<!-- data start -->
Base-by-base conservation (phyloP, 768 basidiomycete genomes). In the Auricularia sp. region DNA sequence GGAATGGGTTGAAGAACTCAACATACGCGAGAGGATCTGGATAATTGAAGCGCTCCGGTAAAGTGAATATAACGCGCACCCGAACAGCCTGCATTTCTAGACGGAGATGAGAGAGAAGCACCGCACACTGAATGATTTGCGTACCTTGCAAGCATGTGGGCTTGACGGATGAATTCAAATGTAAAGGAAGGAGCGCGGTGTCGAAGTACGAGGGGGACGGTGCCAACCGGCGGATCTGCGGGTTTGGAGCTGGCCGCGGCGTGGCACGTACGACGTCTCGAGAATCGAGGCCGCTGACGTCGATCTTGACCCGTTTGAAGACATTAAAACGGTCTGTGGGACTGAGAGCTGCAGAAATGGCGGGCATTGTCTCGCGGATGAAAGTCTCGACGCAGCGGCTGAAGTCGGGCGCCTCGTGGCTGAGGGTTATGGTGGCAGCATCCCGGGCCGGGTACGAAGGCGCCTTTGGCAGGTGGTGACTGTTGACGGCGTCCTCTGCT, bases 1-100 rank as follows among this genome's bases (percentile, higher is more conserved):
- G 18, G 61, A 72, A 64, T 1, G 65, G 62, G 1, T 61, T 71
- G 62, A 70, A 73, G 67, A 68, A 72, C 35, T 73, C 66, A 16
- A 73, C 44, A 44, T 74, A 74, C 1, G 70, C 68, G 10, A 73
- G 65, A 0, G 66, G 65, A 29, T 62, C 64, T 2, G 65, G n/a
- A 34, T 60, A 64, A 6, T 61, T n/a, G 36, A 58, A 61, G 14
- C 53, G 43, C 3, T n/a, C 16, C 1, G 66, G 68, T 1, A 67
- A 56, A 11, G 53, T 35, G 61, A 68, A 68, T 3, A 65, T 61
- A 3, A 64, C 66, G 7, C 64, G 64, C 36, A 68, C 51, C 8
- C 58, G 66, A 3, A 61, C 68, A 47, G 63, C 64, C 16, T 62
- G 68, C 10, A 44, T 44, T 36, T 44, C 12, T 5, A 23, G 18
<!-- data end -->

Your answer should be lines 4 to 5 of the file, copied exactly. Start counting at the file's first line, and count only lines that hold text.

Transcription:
- A 73, C 44, A 44, T 74, A 74, C 1, G 70, C 68, G 10, A 73
- G 65, A 0, G 66, G 65, A 29, T 62, C 64, T 2, G 65, G n/a